March 2, 1836: Texas Declaration of Independence

Four days before the fall of the Alamo on March 6, 1836, the people of Texas in Convention assembled proclaimed the independence of the Republic of Texas.  Surely few such proclamations have been issued in more dire straits.  Texas had no military other than some raw militia units.  The Texan garrison at the Alamo was under siege by a large professional Mexican army under Santa Anna.  It seemed as if the Republic of Texas was a still-born State, doomed to be forgotten soon after its birth, its advocates lucky to be alive if they survived the coming military debacle.  However, General Sam Houston, commander of all of the non-existent armies of Texas, had other ideas.  Here is the text of the Declaration: (more…)

Published in: on March 2, 2022 at 5:30 am  Comments Off on March 2, 1836: Texas Declaration of Independence  
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March 6, 1836: Victory in Death




Thermopylae had her messenger of defeat-the Alamo had none.
Thomas Jefferson Green



One hundred and eighty-five years ago the Alamo fell.  The defenders had achieved victory in death, giving thirteen precious days in which Texan independence was declared and Sam Houston appointed by the Texas Constitutional Convention as Commander-in-Chief of the Texan Army, which at that time consisted of a few hundred raw recruits.  The Alamo defenders inflicted some 600 killed and wounded on the 1800 man force of Dictator Santa Anna.  Word of the Alamo spread throughout Texas, convincing each man that this was a fight to the end, and that the cry “give me liberty or give me death” were what they were facing. (more…)

Published in: on March 6, 2021 at 11:30 pm  Comments Off on March 6, 1836: Victory in Death  

The Ballad of the Alamo

Something for the weekend.  The Ballad of the Alamo from the Alamo (1960), John Wayne’s love note to America.  The film was scored by Dimitri Tiomkin, one of the true masters of film music.  Here is his haunting Deguello from the same film: (more…)

Published in: on May 7, 2011 at 5:30 am  Comments Off on The Ballad of the Alamo  
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The Ballad of Davy Crockett

Something for the weekend.  The Ballad of Davy Crockett.  Well, I didn’t have a coonskin cap when I was a kid, but I loved this song and the tv show which I saw in reruns. (more…)

Published in: on January 29, 2011 at 5:30 am  Comments Off on The Ballad of Davy Crockett  
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300 Spartans and Freedom

Thermopylae had her messenger of defeat, but the Alamo had none.

                                                                        Thomas Jefferson Green

The heroic last stand at Thermopylae of the 300 Spartans under King Leonidas, along with a few thousand other Greek hoplites in 490 BC, has long fascinated Americans.   Fighting to the last for freedom has served to inspire Americans in times of war.  The recent movie 300, although I greatly enjoyed portions of it, especially the final speech which may be viewed here, was more a comic book brought to the screen, Mark Miller’s graphic novel, rather than any attempt to be historically accurate.  Perhaps the finest living expect on classical Greek warfare Victor Davis Hanson points out just a few of the inaccuracies in the film:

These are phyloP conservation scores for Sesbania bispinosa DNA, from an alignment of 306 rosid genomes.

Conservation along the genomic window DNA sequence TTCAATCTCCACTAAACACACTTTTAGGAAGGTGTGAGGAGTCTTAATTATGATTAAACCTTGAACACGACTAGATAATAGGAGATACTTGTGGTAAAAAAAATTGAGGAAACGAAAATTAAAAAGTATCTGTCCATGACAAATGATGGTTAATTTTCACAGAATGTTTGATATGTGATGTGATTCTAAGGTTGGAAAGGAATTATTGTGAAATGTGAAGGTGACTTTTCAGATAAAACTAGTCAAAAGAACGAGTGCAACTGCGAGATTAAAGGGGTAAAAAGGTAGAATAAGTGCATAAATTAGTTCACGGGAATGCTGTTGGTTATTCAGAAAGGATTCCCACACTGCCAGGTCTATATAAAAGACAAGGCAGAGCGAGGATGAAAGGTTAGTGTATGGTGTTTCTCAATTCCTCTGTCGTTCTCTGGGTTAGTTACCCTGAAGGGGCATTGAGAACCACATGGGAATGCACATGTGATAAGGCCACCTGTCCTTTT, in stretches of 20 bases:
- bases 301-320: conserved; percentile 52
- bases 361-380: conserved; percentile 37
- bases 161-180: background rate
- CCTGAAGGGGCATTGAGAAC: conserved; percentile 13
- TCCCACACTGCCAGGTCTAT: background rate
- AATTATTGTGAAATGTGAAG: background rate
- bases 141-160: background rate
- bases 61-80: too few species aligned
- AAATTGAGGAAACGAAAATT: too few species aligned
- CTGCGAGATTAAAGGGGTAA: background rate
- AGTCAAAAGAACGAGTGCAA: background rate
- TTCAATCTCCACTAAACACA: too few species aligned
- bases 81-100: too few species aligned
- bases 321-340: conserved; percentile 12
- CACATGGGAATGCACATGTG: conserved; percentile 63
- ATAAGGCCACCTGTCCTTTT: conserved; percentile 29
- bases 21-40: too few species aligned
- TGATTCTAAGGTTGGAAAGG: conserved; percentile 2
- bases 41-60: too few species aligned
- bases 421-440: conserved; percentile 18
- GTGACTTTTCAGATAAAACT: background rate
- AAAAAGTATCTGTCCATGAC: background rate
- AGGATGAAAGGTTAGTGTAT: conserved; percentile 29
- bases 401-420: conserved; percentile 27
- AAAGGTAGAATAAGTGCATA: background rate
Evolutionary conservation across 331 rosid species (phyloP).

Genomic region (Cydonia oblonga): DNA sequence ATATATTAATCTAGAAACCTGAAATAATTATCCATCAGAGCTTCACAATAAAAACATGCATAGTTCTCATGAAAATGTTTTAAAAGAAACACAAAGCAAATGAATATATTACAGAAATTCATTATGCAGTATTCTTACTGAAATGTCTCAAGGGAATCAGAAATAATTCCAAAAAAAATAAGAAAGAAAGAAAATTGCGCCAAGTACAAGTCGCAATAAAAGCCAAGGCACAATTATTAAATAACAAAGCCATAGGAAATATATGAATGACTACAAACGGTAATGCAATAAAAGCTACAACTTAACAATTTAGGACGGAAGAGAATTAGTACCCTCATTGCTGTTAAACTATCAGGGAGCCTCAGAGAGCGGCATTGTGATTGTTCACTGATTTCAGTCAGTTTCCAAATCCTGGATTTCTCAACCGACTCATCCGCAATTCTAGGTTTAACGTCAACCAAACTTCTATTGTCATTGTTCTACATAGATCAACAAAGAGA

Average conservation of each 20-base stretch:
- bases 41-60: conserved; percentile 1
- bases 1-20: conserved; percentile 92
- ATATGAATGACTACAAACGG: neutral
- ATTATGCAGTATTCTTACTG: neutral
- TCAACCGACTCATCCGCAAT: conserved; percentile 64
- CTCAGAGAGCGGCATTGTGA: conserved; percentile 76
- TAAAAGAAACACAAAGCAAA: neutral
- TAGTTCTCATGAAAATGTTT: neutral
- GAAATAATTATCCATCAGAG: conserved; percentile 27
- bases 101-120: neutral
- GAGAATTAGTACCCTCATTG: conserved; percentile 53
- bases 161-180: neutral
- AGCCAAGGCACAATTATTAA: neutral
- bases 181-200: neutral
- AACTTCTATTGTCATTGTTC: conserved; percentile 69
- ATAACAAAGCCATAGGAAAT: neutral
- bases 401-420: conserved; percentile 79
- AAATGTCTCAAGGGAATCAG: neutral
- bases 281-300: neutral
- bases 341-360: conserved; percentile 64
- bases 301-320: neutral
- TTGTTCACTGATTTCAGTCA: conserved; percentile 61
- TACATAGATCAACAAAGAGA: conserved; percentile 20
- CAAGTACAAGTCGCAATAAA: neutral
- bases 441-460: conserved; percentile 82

300, of course, makes plenty of allowance for popular tastes, changing and expanding the story to meet the protocols of the comic book genre. The film was not shot on location outdoors, but in a studio using the so-called “digital backlot” technique of sometimes placing the actors against blue screens. The resulting realism is not that of the sun-soaked cliffs above the blue Aegean — Thermopylae remains spectacularly beautiful today — but of the eerie etchings of the comic book.

The Spartans fight bare-chested without armor, in the “heroic nude” manner that ancient Greek vase-painters portrayed Greek hoplites, their muscles bulging as if they were contemporary comic book action heroes. Again, following the Miller comic, artistic license is made with the original story — the traitor Ephialtes is as deformed in body as he is in character; King Xerxes is not bearded and perched on a distant throne, but bald, huge, perhaps sexually ambiguous, and often right on the battlefield. The Persians bring with them exotic beasts like a rhinoceros and elephant, and the leader of the Immortals fights Leonidas in a duel (which the Greeks knew as monomachia). Shields are metal rather than wood with bronze veneers, and swords sometimes look futuristic rather than ancient. (more…)

Published in: on December 27, 2010 at 5:30 am  Comments (2)  
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Letter From Travis

“Thermopylae had her messenger of defeat, but the Alamo had none.”

My post yesterday which featured a You Are There video clip about the Alamo, reminded me about that battle, the American Thermopylae.  I have always been deeply moved by the letter of Lieutenant Colonel William Barret Travis asking for aid from “all Americans in the world”: (more…)

Published in: on August 30, 2010 at 5:30 am  Comments (1)  
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You Are There At the Alamo

From 1947-1950 CBS broadcast on radio an educational show called You Are There which would be a newscast reporting on a historical event.  The series was revived for Television from 1953-1957 and briefly in 1971-72.  The video at the beginning of this post is from an episode of the 71-72 revival.  Walter Cronkite hosted the show in both the Fifties and the Seventies.

Published in: on August 29, 2010 at 5:30 am  Comments (2)  
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